GAO: DOE supercomputers underused, underscrutinized

The Energy Department is not getting enough use out of its 42 supercomputers and needs to take a closer look at its plans to buy five more machines during the next two years, the General Accounting Office said in a new report.

The study, requested by House Budget Committee Chairman Rep. John Kasich (R-Ohio), said the DOE systems, mostly scalable parallel supercomputers purchased since 1994, run at an average of 59 percent of their processing capacity. Meanwhile, GAO charged, decisions about future investments in the technology— including the $4 billion Accelerated Strategic Computing Initiative (ASCI)— are not being given the same scrutiny as DOE's administrative systems that is required by the Clinger-Cohen Act of 1996.

In a written response included with the July 17 report, DOE undersecretary Ernest Moniz said GAO's measure of capacity in the systems— the amount of time processors were idle— did not account for technological limitations of the world's fastest computers. In addition, he said, investments in scientific computers require "different management approaches'' than other systems.

John Pike, a defense analyst with the Federation of American Scientists, said the GAO report reflects a general view the agency has taken that DOE needs to manage its programs more centrally.

"It's an awful lot of money, and when you look at it [it] looks like you have lot of big computers sitting around and doing not very much,'' he said. "These are not experimental supercomputers; [DOE is] buying them to do things. [DOE users] are basically trying to grab the biggest computer they can get.''

In the past four years, DOE has spent $301.5 million on new supercomputers for its laboratories, plus $526 million to run them. The ASCI program, which is the primary supercomputer user, relies on the systems for developing the capability to simulate nuclear weapons tests, for research into global climate change and decoding the human genome.

But GAO said the department does not monitor how much the machines are used and thus cannot take unused processing capacity into account when deciding whether to buy new ones. "If DOE could improve its utilization rate by 10 to 15 percent overall, it could save tens of millions of dollars in new acquisition costs,'' the report said.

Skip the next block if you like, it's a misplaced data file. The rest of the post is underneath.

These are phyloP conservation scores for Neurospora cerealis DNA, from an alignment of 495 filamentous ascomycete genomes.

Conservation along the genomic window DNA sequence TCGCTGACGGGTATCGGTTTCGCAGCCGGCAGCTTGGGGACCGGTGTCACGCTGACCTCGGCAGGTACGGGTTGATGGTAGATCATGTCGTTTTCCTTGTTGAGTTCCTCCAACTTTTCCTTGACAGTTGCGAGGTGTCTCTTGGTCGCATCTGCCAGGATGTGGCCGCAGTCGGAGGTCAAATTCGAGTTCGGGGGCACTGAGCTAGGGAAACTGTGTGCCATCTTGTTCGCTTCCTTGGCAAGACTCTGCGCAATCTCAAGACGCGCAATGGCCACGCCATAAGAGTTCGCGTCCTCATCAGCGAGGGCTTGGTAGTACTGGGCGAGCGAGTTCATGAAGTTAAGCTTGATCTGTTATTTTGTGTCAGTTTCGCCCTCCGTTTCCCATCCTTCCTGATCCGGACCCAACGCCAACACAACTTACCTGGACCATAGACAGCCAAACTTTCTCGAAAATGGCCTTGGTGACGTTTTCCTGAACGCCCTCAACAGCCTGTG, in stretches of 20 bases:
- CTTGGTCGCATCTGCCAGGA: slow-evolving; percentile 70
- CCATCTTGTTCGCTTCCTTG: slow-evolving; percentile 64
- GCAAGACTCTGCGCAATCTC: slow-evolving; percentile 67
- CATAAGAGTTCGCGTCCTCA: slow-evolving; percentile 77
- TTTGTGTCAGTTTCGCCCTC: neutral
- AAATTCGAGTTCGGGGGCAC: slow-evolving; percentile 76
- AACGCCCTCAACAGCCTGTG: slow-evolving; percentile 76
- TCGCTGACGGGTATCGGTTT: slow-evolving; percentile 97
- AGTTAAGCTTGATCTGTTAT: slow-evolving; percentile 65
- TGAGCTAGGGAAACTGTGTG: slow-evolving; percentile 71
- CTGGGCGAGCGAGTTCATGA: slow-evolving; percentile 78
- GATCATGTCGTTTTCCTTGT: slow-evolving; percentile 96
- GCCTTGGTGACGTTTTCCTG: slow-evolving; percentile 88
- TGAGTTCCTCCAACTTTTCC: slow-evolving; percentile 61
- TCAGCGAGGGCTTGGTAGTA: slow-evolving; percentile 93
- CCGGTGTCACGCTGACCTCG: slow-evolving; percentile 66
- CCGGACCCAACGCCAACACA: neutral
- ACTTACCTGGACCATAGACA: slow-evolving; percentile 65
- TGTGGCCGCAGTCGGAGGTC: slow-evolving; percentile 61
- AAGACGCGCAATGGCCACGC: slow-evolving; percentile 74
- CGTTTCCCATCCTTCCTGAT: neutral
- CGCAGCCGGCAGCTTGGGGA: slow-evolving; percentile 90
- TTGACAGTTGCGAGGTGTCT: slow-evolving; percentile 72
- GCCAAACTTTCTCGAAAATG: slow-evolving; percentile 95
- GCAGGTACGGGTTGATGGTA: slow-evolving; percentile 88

Three years ago DOE tried to eliminate extra paperwork by canceling a policy that required labs to submit detailed plans for their computer acquisitions. As a result, GAO said, "even the most expensive systems are not necessarily visible to the department's information technology managers,'' contrary to Clinger-Cohen.

Moniz countered that the purchases do get enough scrutiny from the department and the Office of Management and Budget. He added, however, scientific computing equipment— "which pushes the state of the art'' and has a limited user base— cannot be judged by the same criteria as administrative systems built with "proven technology.''

Meanwhile, Moniz said in the report, the amount of time each supercomputer spends processing data is limited by memory size, internal bandwidth and other technical constraints. For example, he wrote, moving data into and out of memory requires "significant computer time, during which the processors are mostly idle'' but not available for running other programs. Furthermore, he said, new, experimental systems are not designed to be widely used because they are "less stable'' than "production'' machines.


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